Steve – thanks for posting. I think we [here meaning dudes who are concerned about this] can go a step farther: we should probably be actively speaking up our disapproval when people do say things we believe to be wrong. (This is hard. I’m partially writing this to admonish myself).

QD – The argument you’re making is called the Etymological Fallacy (

In short: it doesn’t really matter what words once meant. When you communicate, you do so at a certain time in a cultural context. That nearly everyone has agreed that the word is a symbol for both female genitalia and an insult implying cowardice makes it a sexist insult.

QD June 20, 2012 at 4:14 am

Thank you for explaining in full. That makes sense.

My question is: if words have gained a new association because of a false assumed history, can’t we ourselves change that context by acknowledging and being open about the actual history? Which wouldn’t justify using words that would remain offensive when addressing the public, whose context would be slow to change, but would definitely justify using those words in your own personal lives, among people who are living in the same context you’ve reestablished?

Or is that just too much effort for a word?

(I’m not asking rhetorically)

Alex June 20, 2012 at 10:22 am

“That nearly everyone has agreed that the word is a symbol for both female
genitalia and an insult implying cowardice makes it a sexist insult.”

You forgot to mention that the word is also short for “pussy cat”. If someone is called a “pussy” (in order to suggest cowardice), the natural reading is to assume that they’re being compared to a kitten. The notion that the speaker might be making reference to the female genitalia just doesn’t make sense.

The Etymological Fallacy involves the false assumption that the meaning of a word can be inferred from its etymology. In this case, however, it is reasonable to think that the meaning of the word “pussy” (coward) remains in line with its etymological roots.

Steve June 20, 2012 at 10:46 am

No one calls someone a “cat” as an insult. Come on, people. You’re having a debate over the etymology of a word, when the INTENT is what’s at stake here. It was my intent to say a guy was acting like a woman, combining the vulgar with the cowardly meaning of the word, as men do, all over the planet.

Can we move on, and at least address the real issue, which is using the word in that way is disrespectful?

I don’t understand why people are trying to defend the use of the word in the way it was used. You are completely missing the point. It was insulting to women. I was there. I said it. I know what I meant, and I did not mean to say someone was acting like a cat or that they were merely weak. The intent was to say they were weak like a woman, which is unacceptable, no matter how you debate the origination of the word.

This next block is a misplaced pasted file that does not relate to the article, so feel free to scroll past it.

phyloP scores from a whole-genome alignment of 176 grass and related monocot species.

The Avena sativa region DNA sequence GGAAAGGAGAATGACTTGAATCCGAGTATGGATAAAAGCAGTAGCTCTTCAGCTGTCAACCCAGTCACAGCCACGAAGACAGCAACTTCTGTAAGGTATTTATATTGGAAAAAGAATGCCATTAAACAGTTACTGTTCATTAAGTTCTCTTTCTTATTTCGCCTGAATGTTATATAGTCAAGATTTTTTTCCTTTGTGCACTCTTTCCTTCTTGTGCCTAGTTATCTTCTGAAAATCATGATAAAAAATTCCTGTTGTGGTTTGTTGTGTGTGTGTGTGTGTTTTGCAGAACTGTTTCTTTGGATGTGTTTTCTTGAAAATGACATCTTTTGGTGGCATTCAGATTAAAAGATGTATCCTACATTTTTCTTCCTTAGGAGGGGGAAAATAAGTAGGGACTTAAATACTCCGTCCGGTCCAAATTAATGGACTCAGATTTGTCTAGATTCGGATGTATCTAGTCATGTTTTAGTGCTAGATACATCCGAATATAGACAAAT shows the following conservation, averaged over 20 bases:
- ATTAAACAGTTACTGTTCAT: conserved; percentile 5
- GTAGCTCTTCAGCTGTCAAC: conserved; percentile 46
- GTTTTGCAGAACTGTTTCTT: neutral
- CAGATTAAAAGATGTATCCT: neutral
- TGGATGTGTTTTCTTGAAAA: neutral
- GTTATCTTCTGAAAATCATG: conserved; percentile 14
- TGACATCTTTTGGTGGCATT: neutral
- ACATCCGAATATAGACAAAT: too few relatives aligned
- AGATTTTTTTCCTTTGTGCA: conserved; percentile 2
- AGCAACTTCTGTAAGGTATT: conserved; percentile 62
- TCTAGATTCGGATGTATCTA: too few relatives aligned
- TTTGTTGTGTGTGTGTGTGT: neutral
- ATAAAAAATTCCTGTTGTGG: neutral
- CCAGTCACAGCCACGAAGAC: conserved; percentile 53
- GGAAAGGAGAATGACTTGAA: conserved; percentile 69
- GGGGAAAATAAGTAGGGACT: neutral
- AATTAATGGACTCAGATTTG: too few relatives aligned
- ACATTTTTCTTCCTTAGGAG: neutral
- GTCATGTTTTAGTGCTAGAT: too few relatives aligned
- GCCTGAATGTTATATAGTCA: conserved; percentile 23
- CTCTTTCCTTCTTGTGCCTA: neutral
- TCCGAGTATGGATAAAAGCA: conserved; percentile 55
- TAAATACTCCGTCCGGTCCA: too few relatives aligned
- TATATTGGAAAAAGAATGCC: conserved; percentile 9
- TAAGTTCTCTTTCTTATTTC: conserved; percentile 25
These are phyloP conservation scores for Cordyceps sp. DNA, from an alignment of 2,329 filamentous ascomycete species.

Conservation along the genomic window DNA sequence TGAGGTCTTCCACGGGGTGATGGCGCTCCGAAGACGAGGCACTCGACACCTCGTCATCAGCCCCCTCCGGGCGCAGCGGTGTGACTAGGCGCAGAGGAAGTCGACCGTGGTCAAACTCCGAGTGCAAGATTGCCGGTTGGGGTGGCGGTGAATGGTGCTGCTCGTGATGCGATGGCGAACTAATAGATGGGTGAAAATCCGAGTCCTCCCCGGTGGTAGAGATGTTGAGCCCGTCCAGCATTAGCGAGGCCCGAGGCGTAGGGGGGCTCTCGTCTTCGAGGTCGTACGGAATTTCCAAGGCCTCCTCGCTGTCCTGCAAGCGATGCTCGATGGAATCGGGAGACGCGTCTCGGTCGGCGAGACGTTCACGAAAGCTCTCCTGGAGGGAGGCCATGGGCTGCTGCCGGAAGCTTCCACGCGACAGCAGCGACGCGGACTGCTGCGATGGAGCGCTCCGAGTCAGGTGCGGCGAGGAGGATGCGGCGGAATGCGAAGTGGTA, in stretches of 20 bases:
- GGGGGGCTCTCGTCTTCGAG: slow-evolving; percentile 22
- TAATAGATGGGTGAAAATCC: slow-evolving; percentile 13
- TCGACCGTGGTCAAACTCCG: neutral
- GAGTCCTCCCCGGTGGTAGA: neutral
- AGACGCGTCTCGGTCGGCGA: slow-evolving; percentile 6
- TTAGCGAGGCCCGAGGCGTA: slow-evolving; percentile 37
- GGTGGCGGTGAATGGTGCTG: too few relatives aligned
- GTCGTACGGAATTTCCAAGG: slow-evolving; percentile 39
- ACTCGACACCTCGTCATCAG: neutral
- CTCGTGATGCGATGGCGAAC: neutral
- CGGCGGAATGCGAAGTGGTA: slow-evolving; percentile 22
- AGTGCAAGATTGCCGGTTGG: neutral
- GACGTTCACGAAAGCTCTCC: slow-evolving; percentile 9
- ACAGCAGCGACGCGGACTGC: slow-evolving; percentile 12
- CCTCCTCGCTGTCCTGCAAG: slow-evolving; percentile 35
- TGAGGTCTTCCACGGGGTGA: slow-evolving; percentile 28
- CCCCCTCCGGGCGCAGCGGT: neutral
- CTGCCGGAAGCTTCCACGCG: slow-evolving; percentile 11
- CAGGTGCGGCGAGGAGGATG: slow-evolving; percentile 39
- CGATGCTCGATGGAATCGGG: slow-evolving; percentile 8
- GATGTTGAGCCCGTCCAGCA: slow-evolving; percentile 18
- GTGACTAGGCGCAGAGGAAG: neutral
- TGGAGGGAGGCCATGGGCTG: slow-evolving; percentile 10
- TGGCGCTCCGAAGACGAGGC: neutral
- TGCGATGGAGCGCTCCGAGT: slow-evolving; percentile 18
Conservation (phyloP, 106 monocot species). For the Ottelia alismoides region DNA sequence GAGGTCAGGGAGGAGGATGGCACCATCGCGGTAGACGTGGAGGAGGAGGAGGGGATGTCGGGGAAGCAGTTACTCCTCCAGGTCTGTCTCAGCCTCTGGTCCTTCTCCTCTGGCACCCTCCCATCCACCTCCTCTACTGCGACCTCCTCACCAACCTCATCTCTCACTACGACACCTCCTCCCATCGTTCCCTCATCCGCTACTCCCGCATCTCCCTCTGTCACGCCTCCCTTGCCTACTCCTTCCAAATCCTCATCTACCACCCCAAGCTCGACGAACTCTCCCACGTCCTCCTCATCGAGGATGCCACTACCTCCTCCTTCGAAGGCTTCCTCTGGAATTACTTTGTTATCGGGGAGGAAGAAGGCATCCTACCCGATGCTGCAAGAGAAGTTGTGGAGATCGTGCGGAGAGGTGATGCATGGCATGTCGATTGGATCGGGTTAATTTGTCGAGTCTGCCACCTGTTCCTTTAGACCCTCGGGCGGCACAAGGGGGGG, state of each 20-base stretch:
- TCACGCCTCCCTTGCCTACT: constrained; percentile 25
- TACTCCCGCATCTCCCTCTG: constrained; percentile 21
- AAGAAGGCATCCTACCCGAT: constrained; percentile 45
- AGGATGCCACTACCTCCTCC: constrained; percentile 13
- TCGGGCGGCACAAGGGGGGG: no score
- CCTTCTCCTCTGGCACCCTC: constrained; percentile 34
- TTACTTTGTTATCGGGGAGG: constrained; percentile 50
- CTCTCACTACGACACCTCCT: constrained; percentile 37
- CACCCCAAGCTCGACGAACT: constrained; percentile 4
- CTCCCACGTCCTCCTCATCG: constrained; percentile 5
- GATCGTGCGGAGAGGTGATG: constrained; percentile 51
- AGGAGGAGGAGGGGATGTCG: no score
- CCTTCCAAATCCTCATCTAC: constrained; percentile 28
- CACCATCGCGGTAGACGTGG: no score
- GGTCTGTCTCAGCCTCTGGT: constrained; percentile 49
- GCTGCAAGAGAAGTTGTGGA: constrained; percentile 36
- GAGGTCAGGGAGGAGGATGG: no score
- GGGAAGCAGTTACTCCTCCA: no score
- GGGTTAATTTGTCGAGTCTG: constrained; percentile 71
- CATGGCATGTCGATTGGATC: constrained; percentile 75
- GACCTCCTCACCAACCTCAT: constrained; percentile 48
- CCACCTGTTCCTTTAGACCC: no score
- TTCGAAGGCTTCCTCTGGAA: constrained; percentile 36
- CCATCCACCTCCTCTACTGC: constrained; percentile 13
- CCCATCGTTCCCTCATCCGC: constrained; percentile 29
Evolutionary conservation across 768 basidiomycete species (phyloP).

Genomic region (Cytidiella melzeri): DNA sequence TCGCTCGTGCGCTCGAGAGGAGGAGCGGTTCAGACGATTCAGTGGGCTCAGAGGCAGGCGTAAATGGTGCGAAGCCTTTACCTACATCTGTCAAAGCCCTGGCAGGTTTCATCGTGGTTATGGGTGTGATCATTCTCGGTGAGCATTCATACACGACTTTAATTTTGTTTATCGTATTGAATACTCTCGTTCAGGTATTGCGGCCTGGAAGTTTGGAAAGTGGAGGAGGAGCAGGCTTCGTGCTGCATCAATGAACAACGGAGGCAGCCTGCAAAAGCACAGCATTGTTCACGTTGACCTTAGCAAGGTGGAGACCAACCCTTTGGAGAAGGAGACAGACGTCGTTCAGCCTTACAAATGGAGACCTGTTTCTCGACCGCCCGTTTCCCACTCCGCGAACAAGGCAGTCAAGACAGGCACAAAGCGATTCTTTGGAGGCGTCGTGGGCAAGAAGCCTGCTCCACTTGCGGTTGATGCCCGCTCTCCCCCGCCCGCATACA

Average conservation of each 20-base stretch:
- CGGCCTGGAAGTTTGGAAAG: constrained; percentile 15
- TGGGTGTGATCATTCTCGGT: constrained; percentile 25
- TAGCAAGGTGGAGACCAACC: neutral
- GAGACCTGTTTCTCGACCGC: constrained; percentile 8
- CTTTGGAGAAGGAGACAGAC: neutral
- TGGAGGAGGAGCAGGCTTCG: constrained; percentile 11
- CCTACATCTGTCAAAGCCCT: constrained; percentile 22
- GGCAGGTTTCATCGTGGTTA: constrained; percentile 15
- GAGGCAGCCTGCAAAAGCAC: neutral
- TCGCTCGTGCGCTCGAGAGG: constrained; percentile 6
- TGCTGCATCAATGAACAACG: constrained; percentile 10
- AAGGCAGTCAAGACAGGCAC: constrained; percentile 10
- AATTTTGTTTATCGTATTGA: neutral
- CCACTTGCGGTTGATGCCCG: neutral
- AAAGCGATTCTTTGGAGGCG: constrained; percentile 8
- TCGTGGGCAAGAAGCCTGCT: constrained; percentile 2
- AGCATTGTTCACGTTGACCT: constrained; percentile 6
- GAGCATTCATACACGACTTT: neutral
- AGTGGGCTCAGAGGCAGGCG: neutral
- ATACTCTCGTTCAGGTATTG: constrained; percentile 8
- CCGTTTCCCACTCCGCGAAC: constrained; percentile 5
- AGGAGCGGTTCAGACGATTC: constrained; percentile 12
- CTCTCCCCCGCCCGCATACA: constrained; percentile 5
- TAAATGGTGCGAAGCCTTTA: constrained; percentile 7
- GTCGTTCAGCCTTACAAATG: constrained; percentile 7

QD June 20, 2012 at 4:28 pm

That there’s a discussion here is simply because (it seems to me) the original context of the word has survived enough that your intent (“How womanly he was being!”) Isn’t necessarily the case when using that word (“stop pussyfooting around!”) I’m sorry I pointed it out; as you note it was a minor which misses the larger issue of your article, recognition that the well-covered problem of E3′s embarrassingly sexist floor and trailers is a societal one that will be changed with time, only with small, conscious actions which continually reaffirm in our children’s eyes that sexism is indeed, even in its smallest most insignificant expressions, wrong.

And while part of that is a necessary sentiment to have, that is regardless kind of bs.

We see right now the comics industry desperately struggling to engage a female audience, and desperately tripping over itself as it deals with the fact that it is so insanely intrenched in insular sexism that it often has no idea that it is expressing it. But regardless, we have a blockbuster right now featuring a female superhero who, in her first appearance, and in all advertising for said blockbuster, was a sex object, but in the movie, thanks to the employ of a feminist director, is actually treated by the script and audience as a person.

In the videogame world, we have PAX, where booth babes have been simply banned.

There are simple, practical steps any industry can take to improve its relationship with women *regardless of whether the consumers or society in which it exists has taken greater steps to eliminate sexism.* The defeatist attitude of this piece is the exact opposite of what the industry needs to adopt right now.

Steve June 20, 2012 at 4:46 pm

QT: if you think my article is defeatist, or that the sentiment of improving society’s problems lies in changing how children perceive the world around them = kinda b.s., then you may have missed the entire point.